Saint Maximus the Confessor, also known as Maximus the Theologian, was a prominent Christian theologian and philosopher who lived in the 6th and 7th centuries. Born in Constantinople, he hailed from a noble family and received an exceptional education. Despite a successful secular career, he chose to devote his life to Christian asceticism and theology.
Maximus is renowned for his theological writings and his defense of orthodox Christian doctrine, particularly in the Monothelite controversy, where he argued that Christ had both a divine and a human will. His staunch advocacy led to persecution, exile, and harsh treatment.
He authored numerous theological works, with “Ambigua” being his most famous, and his contributions to Christology continue to influence Christian theology. Saint Maximus the Confessor is a revered figure in the Eastern Orthodox Church and the Roman Catholic Church, celebrated on January 21st and August 13th, respectively. His legacy endures through his enduring impact on Christian theology and philosophy.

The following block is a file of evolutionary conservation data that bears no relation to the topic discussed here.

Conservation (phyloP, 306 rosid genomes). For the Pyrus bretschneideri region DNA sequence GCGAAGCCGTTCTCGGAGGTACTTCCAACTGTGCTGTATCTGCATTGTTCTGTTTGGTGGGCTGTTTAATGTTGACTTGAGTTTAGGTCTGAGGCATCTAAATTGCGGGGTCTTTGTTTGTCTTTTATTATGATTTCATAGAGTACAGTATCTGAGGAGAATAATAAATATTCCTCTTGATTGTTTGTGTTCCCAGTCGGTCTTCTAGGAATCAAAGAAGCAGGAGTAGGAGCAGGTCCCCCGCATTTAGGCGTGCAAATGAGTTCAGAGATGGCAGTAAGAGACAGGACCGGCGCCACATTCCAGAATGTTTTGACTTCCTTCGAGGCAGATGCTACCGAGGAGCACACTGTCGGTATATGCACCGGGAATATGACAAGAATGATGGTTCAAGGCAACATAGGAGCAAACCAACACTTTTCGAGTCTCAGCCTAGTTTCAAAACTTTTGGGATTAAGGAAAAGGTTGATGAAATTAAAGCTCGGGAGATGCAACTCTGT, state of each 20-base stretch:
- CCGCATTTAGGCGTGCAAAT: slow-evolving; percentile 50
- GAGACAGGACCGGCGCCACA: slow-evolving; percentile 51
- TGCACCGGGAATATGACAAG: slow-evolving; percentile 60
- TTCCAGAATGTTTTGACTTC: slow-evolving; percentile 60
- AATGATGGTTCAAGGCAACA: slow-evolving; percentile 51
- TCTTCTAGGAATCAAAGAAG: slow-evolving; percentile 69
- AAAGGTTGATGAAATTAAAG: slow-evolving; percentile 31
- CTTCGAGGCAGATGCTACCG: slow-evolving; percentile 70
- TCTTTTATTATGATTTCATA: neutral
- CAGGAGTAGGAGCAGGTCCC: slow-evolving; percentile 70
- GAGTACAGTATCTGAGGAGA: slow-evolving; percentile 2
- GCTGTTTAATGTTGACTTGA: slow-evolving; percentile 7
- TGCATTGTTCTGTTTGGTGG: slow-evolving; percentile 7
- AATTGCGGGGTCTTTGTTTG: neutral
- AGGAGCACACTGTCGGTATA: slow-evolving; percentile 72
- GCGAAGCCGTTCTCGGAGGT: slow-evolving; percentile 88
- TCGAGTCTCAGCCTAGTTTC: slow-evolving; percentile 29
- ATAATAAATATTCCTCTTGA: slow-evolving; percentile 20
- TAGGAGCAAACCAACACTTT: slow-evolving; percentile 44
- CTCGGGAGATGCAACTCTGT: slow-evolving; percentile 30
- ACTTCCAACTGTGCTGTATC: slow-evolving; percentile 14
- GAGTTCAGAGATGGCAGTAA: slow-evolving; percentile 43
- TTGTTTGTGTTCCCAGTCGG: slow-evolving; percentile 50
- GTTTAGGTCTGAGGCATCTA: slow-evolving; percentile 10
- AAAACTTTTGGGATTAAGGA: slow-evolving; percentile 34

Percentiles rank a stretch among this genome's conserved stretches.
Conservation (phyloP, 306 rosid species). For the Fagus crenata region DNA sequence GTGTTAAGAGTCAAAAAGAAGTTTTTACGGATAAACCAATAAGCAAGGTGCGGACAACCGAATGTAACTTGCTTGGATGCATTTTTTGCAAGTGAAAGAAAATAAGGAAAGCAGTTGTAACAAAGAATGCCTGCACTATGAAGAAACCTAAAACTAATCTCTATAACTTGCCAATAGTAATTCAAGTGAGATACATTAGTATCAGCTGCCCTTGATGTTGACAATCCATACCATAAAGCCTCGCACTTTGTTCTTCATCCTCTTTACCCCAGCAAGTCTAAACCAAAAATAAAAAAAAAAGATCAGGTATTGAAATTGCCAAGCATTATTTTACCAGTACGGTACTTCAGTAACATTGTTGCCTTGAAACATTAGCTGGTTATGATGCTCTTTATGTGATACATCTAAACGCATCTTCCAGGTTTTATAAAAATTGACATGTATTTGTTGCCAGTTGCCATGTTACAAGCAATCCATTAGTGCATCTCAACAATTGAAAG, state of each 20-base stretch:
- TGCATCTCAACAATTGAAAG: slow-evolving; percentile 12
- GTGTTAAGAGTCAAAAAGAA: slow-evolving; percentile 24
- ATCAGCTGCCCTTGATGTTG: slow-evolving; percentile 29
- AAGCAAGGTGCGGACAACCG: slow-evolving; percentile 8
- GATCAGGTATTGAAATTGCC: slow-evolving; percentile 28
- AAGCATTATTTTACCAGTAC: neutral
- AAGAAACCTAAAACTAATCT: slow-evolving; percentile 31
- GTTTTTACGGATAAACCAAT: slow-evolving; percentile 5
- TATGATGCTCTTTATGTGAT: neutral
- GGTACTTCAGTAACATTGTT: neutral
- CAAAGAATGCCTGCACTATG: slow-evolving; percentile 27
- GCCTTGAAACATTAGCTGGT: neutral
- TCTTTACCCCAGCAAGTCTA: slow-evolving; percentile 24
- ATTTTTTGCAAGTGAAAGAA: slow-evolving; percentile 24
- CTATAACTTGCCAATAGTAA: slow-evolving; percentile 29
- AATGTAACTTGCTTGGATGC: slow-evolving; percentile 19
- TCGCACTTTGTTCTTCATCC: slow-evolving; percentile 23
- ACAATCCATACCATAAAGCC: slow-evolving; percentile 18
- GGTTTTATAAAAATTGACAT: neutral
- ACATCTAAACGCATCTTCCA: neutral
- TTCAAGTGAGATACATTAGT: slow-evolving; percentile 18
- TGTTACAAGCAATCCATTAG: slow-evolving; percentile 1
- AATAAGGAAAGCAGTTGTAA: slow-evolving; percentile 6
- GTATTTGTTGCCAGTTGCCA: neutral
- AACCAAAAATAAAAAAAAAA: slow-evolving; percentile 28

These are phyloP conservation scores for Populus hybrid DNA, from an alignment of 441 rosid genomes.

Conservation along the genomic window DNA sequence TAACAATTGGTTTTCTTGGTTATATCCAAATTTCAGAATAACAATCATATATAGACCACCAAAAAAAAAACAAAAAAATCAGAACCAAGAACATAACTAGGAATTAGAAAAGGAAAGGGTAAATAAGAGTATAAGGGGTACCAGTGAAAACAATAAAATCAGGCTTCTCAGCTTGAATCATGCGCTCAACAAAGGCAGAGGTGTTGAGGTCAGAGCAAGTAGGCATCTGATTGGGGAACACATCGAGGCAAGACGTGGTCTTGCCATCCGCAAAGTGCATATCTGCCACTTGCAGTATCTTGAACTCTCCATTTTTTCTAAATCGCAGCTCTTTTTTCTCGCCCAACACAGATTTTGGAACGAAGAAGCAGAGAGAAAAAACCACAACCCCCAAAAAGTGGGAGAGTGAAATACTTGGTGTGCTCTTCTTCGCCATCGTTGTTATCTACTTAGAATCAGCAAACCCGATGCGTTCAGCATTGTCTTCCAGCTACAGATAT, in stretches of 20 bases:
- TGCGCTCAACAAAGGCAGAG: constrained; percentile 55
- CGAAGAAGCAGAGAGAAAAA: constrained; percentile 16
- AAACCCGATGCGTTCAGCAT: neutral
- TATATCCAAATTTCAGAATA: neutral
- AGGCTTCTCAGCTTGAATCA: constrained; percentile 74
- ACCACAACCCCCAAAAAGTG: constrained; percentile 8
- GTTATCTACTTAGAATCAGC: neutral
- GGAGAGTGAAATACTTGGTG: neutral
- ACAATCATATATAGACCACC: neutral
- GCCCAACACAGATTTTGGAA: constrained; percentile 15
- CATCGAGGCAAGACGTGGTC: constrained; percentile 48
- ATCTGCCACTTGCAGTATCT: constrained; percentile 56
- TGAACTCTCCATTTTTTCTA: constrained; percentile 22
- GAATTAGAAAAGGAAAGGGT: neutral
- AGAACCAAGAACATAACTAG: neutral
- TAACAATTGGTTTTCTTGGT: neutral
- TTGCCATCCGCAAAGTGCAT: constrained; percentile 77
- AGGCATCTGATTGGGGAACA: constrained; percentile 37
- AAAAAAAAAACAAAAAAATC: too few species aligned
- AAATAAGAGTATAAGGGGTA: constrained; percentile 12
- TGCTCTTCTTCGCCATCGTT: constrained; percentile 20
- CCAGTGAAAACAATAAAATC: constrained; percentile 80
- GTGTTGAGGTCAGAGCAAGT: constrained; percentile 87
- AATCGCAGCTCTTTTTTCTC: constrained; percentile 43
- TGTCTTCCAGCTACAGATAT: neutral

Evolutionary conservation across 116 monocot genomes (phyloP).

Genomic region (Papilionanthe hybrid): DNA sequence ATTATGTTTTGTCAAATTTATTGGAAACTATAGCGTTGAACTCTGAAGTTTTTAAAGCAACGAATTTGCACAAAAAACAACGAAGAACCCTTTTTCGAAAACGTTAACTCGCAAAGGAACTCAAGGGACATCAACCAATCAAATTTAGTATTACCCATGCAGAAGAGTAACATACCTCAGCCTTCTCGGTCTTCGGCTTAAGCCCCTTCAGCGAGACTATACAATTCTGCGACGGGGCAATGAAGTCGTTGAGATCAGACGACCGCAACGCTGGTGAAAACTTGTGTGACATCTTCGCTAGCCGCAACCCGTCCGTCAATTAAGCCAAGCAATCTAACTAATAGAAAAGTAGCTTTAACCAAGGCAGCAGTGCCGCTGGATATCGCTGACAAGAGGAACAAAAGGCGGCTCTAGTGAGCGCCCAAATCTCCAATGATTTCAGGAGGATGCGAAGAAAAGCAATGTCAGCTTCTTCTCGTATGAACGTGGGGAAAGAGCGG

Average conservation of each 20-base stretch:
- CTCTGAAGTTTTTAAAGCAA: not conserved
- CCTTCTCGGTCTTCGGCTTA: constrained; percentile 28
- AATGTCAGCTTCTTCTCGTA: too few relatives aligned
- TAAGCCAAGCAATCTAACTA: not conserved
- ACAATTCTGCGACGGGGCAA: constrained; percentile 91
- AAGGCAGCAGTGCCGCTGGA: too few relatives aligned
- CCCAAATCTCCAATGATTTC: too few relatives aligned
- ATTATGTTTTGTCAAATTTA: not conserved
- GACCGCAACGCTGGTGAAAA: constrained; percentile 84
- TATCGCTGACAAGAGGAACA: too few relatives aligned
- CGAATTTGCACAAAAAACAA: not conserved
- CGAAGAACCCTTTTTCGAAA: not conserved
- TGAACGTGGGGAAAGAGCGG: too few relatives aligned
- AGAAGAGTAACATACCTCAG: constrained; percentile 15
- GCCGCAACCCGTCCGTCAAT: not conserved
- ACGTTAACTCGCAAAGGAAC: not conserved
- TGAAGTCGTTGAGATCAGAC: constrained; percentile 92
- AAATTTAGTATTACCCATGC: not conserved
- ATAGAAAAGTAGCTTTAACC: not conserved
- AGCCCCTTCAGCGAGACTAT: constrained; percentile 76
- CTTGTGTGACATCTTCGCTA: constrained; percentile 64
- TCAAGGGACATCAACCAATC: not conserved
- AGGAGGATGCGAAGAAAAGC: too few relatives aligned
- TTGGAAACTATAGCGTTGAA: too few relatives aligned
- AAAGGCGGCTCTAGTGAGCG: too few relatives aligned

Paul Koudounaris is a photographer who investigates and documents religious phenomena, specifically church ossuaries, charnel houses, and shrines. His book, “Heavenly Bodies: Cult Treasures and Spectacular Saints from the Catacombs” showcases the bejeweled skeleton of Saint Maximus and other saints from Catholic mysticism in a delightful, must-read photographic journey.
Find out more about the Bejeweled Skeletons of Catholicism here.